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Prime Minister's ducking and diving can't hide lack of economic plan

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Fuseworks Media
Fuseworks Media
Brenda Pilott
Brenda Pilott

Throwing those who deliver vital public services onto the dole queue does nothing to create more private sector jobs or economic growth, says the PSA.

"Three years of public sector cuts and empty rhetoric from the Government have failed to deliver economic growth or more jobs. Even before February's Canterbury earthquake, it was clear that strategy wasn't working, but it appears it's the one the Government is sticking with," says the public sector union's National Secretary, Brenda Pilott.

Public Sector workers have NOT done better than most in recent times

Public sector pay is falling behind private sector pay - so much so that government agencies are finding it difficult to compete and attract good talent. Shane Mackay of OCG recruitment agency said earlier this month on National Radio: "Public sector clients are more constrained when competing for good talent."

Figures for the year March 2010 - March 2011 show that public sector pay rose on average 1.4 percent while private sector pay rose on average 1.9 percent. Both these rises are under the rate of inflation for the same period, which rose by 4.5 percent.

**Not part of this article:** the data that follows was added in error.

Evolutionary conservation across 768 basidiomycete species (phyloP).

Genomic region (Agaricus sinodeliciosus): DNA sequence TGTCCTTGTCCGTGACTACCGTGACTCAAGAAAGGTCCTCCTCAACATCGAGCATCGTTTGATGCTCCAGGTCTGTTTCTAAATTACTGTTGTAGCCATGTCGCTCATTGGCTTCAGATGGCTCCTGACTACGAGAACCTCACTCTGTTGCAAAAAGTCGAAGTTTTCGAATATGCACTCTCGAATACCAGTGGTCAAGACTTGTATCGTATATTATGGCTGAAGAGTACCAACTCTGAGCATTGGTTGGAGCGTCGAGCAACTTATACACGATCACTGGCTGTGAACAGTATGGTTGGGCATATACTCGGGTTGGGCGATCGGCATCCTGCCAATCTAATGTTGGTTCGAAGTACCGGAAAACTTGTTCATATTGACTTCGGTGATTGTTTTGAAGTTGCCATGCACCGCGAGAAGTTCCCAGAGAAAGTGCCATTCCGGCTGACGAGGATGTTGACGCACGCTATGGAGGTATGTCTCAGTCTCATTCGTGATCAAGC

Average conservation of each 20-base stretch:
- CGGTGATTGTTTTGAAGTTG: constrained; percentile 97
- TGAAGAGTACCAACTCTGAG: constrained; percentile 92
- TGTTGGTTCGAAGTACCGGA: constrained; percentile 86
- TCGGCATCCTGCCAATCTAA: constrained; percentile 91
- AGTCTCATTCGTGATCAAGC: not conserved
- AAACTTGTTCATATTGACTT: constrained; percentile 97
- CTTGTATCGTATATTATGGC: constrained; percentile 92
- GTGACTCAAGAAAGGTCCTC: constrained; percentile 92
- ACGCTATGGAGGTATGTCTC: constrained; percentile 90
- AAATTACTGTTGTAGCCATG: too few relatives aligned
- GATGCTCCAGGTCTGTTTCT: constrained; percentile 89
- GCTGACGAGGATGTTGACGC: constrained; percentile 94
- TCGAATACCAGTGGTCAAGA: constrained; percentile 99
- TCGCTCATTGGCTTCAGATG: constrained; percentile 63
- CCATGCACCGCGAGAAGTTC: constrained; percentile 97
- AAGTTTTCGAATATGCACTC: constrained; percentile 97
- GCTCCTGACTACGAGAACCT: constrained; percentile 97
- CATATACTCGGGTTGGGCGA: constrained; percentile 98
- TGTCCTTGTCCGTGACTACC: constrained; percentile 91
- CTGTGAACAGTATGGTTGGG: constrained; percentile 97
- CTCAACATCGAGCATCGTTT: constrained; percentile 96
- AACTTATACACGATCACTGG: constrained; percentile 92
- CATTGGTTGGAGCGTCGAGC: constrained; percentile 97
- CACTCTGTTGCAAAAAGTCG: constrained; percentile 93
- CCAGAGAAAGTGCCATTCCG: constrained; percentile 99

Cutting public sector jobs will NOT create economic growth

"Unduly targeting the public sector when the real problem lies with the private sector will do little to boost New Zealand's economy or deal with the country's private debt problem," says Brenda Pilott.

"The core public service, one of Finance Minister's favourite targets, accounts for only 2 percent of the total labour force. The Government needs to come up with a better plan than simply cutting public services and throwing those who provide them on the scrapheap. More public sector pain means more pain for New Zealanders who rely on vital public services.

"The credit ratings agency Standard and Poors has warned that cuts to Kiwisaver could plunge NZ further into debt unless these are part of a budget package that boosts national savings overall. The same warning applies to public sector cuts.

"Decades of international evidence shows that public sector investment is a key driver of economic growth. Europe's fastest growing economy, Sweden, allocates 55 percent of its GDP to government spending.

"Simply cutting public sector jobs will not bring growth. We need the nurses, scientists, DOC workers, bio-security staff, IT experts, administrators, disability support workers, engineers, teachers and the other professionals who help deliver the public services we rely on. Cutting jobs with no plan on how to create a modern, efficient public service will only run down the sector and the services it provides," says Brenda Pilott, PSA National Secretary.

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